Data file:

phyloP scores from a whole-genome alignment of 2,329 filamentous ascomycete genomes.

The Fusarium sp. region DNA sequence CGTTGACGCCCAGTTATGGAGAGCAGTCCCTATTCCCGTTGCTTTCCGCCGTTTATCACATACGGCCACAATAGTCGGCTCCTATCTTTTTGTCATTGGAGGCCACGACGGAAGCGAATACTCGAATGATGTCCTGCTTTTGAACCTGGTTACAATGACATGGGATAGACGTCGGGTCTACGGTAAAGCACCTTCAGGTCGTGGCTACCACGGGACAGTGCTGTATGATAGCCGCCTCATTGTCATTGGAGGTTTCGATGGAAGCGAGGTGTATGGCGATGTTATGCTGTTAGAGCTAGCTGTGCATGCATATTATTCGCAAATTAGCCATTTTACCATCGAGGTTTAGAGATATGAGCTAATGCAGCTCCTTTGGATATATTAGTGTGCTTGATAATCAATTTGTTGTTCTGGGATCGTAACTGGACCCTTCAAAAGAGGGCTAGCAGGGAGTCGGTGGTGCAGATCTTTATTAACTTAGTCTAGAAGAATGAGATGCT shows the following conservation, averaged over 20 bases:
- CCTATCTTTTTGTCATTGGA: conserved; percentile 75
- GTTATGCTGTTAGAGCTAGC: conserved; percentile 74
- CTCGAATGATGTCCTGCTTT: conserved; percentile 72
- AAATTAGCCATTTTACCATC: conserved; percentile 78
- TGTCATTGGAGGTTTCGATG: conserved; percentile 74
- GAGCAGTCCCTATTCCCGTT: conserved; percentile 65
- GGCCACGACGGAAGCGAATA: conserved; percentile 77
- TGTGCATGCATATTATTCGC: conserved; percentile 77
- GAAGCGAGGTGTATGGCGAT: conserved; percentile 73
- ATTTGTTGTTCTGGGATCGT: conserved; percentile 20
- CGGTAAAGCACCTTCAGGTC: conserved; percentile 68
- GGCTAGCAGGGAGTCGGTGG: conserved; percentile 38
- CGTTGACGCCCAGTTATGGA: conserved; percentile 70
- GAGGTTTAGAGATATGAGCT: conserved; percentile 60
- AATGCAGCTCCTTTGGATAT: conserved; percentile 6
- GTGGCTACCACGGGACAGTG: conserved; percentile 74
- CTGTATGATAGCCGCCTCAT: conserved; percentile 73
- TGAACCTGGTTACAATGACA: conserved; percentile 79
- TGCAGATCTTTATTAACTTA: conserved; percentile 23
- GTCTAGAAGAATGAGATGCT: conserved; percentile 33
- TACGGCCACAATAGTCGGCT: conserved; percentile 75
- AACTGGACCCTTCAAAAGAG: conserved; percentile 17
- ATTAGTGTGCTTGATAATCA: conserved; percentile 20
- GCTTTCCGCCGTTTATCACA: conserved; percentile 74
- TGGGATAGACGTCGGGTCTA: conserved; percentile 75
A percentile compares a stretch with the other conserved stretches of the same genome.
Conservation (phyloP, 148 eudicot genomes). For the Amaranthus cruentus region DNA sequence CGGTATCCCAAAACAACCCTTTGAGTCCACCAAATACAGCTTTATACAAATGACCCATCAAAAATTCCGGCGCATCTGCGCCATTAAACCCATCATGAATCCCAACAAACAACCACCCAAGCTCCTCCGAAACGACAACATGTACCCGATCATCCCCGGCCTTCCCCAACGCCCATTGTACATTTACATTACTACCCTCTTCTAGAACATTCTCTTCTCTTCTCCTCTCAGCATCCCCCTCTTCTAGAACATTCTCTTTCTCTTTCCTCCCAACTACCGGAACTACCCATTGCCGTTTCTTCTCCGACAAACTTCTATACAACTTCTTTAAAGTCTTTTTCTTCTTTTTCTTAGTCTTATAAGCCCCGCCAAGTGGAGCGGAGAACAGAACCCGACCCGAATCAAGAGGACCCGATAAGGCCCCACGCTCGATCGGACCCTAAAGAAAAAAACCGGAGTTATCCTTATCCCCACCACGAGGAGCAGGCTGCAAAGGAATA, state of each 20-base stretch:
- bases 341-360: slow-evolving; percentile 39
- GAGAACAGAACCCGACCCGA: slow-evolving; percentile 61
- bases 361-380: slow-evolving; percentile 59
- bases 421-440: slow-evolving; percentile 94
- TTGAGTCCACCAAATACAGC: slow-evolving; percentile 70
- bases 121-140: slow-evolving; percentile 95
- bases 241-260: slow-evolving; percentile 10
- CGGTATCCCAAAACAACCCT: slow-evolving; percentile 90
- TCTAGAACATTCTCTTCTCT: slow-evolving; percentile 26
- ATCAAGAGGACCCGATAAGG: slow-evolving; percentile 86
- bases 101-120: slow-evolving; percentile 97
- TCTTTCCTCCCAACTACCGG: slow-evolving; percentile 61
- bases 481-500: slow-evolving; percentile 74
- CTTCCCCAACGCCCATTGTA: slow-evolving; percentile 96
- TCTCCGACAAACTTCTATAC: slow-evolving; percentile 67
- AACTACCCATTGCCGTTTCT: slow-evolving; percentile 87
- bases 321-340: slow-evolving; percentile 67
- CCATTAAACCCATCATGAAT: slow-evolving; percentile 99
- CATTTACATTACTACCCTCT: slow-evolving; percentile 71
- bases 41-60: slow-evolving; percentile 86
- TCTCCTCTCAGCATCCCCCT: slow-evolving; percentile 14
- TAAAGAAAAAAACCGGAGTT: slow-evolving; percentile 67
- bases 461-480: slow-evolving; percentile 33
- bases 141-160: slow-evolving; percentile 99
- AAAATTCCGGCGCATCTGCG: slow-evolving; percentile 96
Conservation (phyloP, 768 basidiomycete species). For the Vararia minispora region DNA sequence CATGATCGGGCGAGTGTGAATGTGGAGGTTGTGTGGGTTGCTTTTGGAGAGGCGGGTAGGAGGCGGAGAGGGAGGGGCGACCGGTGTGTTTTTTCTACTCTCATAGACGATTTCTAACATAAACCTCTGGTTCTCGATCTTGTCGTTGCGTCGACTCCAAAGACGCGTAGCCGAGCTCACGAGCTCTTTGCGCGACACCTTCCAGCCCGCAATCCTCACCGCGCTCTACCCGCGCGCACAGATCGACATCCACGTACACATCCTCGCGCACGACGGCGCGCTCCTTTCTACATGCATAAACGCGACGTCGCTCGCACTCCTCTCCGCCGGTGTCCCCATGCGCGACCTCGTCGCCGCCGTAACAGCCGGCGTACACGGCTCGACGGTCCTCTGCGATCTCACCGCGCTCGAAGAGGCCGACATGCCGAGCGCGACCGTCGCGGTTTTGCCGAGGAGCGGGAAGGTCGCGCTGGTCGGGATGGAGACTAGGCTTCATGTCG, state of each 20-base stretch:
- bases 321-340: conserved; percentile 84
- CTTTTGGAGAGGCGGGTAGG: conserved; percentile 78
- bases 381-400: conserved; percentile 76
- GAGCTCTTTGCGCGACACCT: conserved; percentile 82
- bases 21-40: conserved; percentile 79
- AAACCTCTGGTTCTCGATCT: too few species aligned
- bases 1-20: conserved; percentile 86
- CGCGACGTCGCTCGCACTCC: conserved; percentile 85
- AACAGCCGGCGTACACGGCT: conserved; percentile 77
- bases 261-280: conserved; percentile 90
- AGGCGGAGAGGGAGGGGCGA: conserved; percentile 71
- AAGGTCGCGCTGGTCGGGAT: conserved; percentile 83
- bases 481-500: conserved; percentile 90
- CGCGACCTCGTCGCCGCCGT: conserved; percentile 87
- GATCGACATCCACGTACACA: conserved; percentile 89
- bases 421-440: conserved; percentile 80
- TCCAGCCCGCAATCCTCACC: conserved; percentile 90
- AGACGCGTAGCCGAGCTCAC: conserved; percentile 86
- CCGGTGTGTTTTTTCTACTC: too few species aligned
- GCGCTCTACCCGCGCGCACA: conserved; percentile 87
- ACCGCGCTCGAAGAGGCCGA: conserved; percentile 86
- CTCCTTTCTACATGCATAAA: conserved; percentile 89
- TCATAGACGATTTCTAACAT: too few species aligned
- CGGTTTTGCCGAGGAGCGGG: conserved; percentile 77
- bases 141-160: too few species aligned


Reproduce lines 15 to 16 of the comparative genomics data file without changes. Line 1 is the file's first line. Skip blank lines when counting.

- CGTTGACGCCCAGTTATGGA: conserved; percentile 70
- GAGGTTTAGAGATATGAGCT: conserved; percentile 60